Washington, Oct.19 (ANI): Security researchers have detected a new Trojan, scarily similar to the infamous Stuxnet worm, which could disrupt computers controlling power plants, oil refineries and other critical infrastructure networks.
The Trojan, dubbed "Duqu" by the security firm Symantec, appears, based on its code, to have been written by the same authors as the Stuxnet worm, which last July was used to cripple an Iranian nuclear-fuel processing plant, Fox News reports.
The original Stuxnet was specifically designed to compromise an industrial control system by manipulating the supervisory control and data acquisition (SCADA) software on which these facilities rely on for automation. Duqu may have its sights set on the same target, but it approaches from a different angle.
"Duqu shares a great deal of code with Stuxnet; however, the payload is completely different," researchers for the security firm Symantec wrote on its Security Response blog.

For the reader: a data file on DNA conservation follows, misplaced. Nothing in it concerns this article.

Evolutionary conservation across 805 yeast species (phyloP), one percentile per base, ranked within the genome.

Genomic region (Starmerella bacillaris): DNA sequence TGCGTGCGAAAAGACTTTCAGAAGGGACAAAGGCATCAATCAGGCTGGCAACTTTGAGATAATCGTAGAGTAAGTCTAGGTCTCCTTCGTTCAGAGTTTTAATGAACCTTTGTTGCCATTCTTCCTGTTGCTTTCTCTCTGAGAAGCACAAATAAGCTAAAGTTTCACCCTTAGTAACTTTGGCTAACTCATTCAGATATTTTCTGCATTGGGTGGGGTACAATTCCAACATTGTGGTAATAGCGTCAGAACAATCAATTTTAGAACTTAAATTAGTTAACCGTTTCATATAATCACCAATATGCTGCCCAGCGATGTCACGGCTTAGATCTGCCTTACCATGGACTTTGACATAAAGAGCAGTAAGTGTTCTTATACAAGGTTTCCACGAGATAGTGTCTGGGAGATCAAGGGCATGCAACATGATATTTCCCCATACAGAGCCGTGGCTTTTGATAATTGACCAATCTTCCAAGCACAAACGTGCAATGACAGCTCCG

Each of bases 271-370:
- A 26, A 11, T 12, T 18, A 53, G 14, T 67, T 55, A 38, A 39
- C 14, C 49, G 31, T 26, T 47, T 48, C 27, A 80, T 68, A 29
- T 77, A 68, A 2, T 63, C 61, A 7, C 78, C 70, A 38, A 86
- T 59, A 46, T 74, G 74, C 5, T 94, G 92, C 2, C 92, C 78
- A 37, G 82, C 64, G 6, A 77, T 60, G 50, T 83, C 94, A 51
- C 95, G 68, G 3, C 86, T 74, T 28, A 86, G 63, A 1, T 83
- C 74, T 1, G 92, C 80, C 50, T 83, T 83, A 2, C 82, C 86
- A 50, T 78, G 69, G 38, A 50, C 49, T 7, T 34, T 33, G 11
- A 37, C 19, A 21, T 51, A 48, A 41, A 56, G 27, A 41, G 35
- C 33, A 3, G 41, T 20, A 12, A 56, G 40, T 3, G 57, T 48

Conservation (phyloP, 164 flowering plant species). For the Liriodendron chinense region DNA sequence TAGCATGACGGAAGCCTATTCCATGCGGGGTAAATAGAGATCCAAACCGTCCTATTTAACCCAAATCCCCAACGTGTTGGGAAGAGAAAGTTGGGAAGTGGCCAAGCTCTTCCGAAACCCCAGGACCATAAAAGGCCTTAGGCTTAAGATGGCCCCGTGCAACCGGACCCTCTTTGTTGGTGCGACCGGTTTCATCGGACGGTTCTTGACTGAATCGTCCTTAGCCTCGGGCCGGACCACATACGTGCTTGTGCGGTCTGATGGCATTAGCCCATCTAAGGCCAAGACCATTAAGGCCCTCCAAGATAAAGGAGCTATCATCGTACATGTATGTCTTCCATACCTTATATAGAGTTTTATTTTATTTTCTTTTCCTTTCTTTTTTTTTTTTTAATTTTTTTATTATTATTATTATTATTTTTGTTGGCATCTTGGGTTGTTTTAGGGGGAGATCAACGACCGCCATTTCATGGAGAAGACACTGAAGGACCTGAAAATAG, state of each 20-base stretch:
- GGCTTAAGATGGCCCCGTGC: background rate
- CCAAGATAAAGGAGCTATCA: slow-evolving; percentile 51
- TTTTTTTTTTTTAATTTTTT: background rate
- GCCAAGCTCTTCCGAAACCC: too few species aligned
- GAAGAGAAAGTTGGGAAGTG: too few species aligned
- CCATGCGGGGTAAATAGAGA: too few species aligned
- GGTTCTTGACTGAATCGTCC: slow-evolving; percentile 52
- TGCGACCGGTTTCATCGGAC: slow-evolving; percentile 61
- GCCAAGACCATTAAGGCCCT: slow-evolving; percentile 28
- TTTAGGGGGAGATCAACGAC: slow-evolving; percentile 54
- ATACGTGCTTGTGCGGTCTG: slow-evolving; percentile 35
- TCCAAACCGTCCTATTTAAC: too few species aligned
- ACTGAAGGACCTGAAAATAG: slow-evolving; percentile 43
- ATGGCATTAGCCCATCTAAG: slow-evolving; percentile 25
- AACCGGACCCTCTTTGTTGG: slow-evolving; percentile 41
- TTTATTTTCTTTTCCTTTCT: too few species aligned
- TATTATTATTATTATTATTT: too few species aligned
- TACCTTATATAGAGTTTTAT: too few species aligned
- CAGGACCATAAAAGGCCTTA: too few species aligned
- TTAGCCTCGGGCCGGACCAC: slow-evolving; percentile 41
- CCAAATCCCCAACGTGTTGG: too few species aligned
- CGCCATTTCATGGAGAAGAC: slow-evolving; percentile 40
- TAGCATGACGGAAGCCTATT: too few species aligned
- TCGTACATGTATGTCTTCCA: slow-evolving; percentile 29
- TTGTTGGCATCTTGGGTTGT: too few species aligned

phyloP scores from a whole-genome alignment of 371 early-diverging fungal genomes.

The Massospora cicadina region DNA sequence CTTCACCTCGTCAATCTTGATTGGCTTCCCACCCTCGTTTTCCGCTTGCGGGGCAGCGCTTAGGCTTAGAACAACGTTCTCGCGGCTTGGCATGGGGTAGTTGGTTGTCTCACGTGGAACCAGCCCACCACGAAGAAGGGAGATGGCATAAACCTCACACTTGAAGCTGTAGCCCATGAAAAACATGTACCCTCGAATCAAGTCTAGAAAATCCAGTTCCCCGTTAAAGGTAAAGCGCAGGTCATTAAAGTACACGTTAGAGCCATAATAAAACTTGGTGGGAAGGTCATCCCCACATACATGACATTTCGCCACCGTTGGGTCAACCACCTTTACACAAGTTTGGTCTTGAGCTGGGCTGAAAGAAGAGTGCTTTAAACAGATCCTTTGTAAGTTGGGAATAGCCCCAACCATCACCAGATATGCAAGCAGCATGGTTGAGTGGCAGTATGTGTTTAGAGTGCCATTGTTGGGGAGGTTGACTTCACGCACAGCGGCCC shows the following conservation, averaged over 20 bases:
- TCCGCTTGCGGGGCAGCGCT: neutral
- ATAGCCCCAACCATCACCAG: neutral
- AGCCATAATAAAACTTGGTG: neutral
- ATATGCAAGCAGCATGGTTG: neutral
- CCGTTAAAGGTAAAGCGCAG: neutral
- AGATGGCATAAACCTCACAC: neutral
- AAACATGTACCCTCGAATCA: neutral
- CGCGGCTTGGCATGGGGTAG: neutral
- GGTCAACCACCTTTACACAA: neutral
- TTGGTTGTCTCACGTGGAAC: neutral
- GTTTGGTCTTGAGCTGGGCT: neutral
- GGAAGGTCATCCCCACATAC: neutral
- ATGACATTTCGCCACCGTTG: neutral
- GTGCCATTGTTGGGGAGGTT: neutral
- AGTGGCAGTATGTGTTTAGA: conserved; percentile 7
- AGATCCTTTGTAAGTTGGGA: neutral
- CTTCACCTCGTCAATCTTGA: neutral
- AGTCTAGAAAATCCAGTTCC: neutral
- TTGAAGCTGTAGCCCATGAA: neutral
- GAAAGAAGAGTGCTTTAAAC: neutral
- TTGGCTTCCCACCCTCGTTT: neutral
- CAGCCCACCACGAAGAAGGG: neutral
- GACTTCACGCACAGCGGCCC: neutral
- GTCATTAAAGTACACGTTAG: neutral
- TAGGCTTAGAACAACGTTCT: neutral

Instead of directly targeting the SCADA system, Duqu gathers "intelligence data and assets from entities, such as industrial control system manufacturers, in order to more easily conduct a future attack against another third party. The attackers are looking for information such as design documents that could help them mount a future attack on an industrial control facility."
"Duqu is essentially the precursor to a future Stuxnet-like attack," the researchers added. (ANI)